Promising signs for wave barrier

Macrophytes being transported to the wave-barrier site

A wave barrier that was established at Te Waihora/Lake Ellesmere recently is showing positive signs for the successful establishment of macrophyte beds.

David Murphy, Programme Manager, Whakaora Te Waihora, says that test results have been very promising to date.

“In October, test results showed that the wave barrier was effective in consistently reducing wave height by 20-40%. This allowed us to progress to the next stage of re-establishing macrophyte beds in the lake,” he says.

The 100metrelong wave barrier that was established on the south western side of Te Waihora last September, and is believed to be a first of its kind in the world. It is hoped that it will reduce wave damage, and protect and enhance the ability of macrophytes to embed in the lake.

Macrophytes are submerged multi-tasking plants that buffer waves, improve water quality and provide diverse habitats for fish.

David Murphy says large beds of macrophytes were historically found in Te Waihora but haven’t been present in the lake since the 1960s.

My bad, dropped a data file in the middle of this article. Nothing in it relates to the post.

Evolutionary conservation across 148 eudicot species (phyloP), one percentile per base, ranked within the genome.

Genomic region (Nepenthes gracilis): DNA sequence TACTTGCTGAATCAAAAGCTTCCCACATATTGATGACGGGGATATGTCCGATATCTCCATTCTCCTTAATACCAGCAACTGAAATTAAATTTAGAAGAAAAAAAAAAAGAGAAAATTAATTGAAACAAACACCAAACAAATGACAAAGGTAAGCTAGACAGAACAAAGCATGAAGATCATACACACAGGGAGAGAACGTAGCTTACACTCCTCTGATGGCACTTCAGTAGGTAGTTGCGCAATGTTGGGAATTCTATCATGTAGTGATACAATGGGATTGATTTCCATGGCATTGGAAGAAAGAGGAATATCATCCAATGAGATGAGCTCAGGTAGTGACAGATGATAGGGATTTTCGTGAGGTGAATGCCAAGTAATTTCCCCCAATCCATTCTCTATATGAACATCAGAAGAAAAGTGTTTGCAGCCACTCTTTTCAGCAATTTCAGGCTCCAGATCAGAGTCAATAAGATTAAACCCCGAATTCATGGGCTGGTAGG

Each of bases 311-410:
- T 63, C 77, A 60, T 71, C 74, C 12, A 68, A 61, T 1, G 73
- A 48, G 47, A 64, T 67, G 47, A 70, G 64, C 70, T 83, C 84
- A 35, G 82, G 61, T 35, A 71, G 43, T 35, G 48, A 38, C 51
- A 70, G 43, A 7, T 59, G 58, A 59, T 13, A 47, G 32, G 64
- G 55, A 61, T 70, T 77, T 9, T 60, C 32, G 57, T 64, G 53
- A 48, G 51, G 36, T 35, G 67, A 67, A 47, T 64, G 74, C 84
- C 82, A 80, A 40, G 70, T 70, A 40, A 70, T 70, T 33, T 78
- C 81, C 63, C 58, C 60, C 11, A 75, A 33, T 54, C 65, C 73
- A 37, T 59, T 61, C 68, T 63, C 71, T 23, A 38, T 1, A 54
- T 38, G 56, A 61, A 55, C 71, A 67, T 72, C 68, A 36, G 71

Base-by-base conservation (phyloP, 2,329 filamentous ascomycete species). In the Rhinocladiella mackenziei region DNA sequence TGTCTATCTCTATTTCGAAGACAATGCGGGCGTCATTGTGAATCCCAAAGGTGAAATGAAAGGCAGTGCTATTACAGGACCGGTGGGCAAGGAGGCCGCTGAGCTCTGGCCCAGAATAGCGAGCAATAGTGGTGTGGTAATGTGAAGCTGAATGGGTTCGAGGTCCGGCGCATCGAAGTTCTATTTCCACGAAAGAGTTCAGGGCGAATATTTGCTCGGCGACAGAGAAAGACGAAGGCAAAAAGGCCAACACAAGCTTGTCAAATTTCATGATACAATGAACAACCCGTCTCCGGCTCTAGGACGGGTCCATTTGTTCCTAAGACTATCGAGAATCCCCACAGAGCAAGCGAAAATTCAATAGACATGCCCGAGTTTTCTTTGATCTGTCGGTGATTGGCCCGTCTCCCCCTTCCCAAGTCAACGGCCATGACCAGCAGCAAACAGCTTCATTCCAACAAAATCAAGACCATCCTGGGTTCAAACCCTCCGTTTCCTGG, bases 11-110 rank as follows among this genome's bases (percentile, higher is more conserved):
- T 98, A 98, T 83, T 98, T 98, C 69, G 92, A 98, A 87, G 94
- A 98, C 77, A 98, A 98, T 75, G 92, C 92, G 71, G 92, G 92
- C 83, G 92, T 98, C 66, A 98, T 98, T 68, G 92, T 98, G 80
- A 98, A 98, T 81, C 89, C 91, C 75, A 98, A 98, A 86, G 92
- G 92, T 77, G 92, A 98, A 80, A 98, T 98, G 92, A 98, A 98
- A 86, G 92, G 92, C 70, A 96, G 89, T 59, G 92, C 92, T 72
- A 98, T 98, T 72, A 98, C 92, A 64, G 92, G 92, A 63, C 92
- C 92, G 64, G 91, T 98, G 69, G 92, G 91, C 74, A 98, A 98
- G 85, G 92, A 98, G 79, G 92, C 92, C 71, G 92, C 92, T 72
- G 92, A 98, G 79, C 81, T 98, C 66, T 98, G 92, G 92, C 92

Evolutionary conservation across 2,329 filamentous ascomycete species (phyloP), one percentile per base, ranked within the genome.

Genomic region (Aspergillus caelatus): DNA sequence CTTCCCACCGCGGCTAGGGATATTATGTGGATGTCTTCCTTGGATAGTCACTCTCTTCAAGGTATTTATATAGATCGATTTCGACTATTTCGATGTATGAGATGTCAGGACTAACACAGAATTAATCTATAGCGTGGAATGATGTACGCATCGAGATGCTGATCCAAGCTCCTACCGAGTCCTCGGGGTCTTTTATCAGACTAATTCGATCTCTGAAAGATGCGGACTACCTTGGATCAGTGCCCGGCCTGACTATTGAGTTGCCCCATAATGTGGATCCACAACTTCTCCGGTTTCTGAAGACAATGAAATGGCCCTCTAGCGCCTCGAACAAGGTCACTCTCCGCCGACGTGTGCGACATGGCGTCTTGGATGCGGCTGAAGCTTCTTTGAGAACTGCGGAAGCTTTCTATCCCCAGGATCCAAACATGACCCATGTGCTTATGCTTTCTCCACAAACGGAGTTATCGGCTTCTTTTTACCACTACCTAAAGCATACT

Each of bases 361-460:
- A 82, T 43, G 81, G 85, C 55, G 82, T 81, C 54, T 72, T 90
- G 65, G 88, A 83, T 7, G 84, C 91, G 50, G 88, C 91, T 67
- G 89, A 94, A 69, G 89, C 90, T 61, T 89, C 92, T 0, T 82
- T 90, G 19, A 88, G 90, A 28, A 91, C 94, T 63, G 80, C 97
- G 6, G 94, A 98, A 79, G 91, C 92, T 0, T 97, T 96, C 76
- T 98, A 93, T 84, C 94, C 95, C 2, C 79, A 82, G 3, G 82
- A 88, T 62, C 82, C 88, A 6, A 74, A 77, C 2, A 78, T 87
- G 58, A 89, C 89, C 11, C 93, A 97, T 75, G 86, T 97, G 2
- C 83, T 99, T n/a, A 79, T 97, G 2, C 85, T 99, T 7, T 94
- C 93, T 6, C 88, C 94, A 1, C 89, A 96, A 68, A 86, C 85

“Macrophyte beds have the ability to buffer wave action, take up nutrients, improve water quality and provide diverse habitats for fish and wildlife. This is why one of Whakaora Te Waihora’s goals is to re-establish these macrophyte beds,” he says.

In January, NIWA scientists took the next step in the project and undertook the most critical part of the trial – diving in to plant the macrophytes in the lake, which were transported from their nursery in Taumutu.

Using a hand-auger to dig holes in which the macrophytes were planted.

Using a hand-auger to dig holes in which the macrophytes were planted.

NIWA ecologist Mary de Winton says “whānau from Taumutu Marae have offered extensive local knowledge on the lake and its history, and have shown researchers the best places to source seeds and plants, including from the neighbouring Halswell River.”

Now that the macrophytes have been planted, they will be closely monitored to see if they can embed.

“I am very hopeful they will embed given the reduction in wave height the barrier has created,” says David.

The floating wave barrier comprises 59 New Zealand Oregon logs, each 10m long. The logs are arranged three deep side-by-side, with the remainder placed in a triangular pattern to brace the structure. This is anchored to the lake bed in several places with a cable running the length of the barrier to hold it in place.

One additional wave barrier is planned for installation on the lake this year.

Arial footage of the wave barrier can be seen here

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